20 August 2010

Report on the Political Theology Agenda Symposium 2010: Political theology goes East and South

The first event held by the Geneva-based Sussex Centre for the Individual and Society (SCIS) in conjunction with its "Political Theology Agenda" blog, the Political Theology Agenda Symposium 2010, was a full success.

It took place on 18 and 19 August 2010 at the Ecumenical Institute of the World Council of Churches (WCC), Château de Bossey, near Geneva, Switzerland. Bossey doubles as an institute of the University of Geneva since all degrees awarded there (Masters and PhD degrees in Ecumenical Studies) are granted by the University of Geneva.

Keynote speakers were Professor Aliakbar Alikhani, Head of the Institute for Social and Cultural Studies at the Ministry of Science, Research and Technology in Tehran, Iran, and Professor Galip Veliu from the Department of Philosophy at the State University of Tetovo in the Former Yugoslav Republic of Macedonia.

The Political Theology Agenda Symposium 2010 attracted seventeen papers submitted by participants from institutions such as University College London, the University of Birmingham (both UK), the University of Helsinki (Finland), the University of Quebec at Montreal (Canada), the University of Tehran (Iran), the University of the Punjab (Pakistan), the University of South Africa, the University of Zimbabwe, the National University of Malaysia, Universitas Nasional at Jakarta (Indonesia), and San Beda College in Manila (the Philippines). Other countries represented include Macedonia, Romania, Lithuania, Switzerland, and Nigeria.

Speakers – from doctoral candidates to full professors – came from the disciplines of Political Science, Philosophy, Political Theory, Theology, Church History, and Islamic Studies, giving theoretical as well as empirical presentations on subjects including secularization and religious pluralism, political theology, black theology, liberation theology, and radical Islam.

After Pisa, Italy, in 2007 and Paris, France, in 2008, this was the third symposium on political theology organized by the Sussex Centre for the Individual and Society and, once more, it opened up new frontiers for political theology. It was by far the most international event we ever organized (and quite possibly the most international event on political theology to take place anywhere as yet) with five participants from Iran alone and scores of submissions (not all accepted) from the Middle East and East Asia as well as Africa. Taken together with a high number of submissions from (South-)Eastern Europe, there is a significant trend to be observed: after gaining momentum in the Anglophone countries over the past few years, the study of political theology now goes East and South, spreading to Asia and Africa.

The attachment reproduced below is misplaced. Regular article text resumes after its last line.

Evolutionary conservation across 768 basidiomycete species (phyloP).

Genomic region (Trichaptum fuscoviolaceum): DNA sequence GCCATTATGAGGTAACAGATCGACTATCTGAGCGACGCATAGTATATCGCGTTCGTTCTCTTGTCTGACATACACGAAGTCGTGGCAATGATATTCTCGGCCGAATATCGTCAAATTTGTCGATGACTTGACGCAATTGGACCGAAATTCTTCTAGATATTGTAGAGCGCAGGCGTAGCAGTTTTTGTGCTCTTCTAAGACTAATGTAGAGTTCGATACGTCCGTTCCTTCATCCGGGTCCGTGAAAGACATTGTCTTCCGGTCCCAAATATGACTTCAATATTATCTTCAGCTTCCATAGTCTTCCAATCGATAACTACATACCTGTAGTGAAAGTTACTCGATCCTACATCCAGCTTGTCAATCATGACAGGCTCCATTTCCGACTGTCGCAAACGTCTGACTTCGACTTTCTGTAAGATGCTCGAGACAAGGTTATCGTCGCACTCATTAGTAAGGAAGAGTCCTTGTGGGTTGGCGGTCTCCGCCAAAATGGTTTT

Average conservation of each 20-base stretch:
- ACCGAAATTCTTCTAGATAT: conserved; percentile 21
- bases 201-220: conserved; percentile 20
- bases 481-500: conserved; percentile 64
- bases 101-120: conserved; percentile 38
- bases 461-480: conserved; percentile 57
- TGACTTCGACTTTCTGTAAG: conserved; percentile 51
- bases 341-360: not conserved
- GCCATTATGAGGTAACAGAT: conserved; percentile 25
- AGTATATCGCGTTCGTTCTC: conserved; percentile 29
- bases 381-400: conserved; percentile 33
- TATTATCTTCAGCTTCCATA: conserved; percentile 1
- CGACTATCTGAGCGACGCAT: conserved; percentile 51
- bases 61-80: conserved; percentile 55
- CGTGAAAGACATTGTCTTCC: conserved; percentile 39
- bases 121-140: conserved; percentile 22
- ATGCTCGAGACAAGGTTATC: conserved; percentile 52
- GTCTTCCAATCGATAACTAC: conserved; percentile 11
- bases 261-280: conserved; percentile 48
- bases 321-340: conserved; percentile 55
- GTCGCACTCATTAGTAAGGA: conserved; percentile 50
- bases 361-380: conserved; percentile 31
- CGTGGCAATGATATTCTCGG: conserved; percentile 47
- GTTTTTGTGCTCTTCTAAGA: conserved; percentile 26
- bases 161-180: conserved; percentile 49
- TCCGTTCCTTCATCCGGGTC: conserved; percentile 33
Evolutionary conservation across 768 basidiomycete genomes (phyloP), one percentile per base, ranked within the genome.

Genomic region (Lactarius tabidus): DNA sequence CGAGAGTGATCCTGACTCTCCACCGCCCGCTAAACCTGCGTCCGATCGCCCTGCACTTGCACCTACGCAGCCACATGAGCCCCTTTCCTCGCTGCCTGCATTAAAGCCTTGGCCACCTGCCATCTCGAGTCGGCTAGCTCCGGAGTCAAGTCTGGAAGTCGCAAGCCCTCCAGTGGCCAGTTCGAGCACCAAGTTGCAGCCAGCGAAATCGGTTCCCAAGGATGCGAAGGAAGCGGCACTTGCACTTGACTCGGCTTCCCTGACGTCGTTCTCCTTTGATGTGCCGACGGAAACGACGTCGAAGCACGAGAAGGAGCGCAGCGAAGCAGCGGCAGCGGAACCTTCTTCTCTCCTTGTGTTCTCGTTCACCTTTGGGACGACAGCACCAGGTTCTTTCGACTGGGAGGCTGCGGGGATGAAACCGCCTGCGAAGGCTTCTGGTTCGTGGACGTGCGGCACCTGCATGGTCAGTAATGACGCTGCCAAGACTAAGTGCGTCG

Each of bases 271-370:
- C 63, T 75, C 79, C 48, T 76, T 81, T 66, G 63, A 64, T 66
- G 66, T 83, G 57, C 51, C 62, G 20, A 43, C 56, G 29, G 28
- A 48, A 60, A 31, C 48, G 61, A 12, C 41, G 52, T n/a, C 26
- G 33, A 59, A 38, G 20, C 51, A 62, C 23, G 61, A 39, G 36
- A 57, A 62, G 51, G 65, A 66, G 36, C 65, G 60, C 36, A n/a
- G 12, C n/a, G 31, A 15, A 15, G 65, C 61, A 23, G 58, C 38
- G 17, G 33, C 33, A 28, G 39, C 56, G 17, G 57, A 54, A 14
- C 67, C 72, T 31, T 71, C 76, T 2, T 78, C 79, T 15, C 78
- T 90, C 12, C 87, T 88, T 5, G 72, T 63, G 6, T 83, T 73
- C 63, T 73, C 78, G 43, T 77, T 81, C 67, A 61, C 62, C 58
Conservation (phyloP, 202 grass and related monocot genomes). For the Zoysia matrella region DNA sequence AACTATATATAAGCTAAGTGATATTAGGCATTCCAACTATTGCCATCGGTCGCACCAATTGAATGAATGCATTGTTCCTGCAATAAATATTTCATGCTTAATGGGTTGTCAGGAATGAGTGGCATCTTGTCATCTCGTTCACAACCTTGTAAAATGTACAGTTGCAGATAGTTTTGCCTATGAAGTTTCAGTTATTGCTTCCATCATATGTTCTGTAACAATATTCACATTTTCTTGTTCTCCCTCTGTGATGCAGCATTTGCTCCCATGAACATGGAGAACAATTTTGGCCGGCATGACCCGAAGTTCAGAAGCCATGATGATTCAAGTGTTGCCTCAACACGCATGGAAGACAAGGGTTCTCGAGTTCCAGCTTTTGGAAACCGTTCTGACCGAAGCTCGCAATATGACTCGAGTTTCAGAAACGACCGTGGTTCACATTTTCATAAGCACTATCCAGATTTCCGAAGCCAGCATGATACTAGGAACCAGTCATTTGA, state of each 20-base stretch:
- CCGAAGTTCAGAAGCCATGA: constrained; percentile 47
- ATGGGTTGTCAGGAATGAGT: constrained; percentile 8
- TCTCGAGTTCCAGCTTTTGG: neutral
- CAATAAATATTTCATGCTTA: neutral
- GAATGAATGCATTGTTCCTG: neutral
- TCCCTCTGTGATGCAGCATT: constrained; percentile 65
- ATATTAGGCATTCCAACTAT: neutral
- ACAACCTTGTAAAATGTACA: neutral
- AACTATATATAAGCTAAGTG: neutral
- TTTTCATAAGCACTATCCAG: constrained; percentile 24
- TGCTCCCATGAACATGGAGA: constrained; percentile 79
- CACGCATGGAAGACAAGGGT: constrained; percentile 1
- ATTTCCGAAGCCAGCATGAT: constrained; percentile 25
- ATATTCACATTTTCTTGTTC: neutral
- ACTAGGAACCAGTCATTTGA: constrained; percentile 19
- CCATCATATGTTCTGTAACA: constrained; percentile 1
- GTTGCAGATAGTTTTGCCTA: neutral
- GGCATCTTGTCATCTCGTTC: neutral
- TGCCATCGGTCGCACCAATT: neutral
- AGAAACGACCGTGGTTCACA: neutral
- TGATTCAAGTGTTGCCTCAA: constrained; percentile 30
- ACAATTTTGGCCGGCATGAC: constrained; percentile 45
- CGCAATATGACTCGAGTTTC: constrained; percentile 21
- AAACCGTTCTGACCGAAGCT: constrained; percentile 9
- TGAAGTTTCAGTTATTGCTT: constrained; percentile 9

The Political Theology Agenda blog and the Sussex Centre for the Individual and Society will continue to be at the forefront of these developments.

(On the downside, all prospective American and Israeli participants withdrew, one by one, from the symposium once they knew that there would be Iranians present. Way to encourage dialogue.)

1 comment:

  1. Who were from Iran attended the seminar? The world is in trouble because some leaders do not want to talk to each others. This attitude has come down to the small seminar. People living in the 21st century but their attitude has no difference from people living in the classical and medieval periods when they met they fought and killed. The winners became the rulers and the depeated became the subjects to the rulers. When will this kind of attitude undergo change for the better one.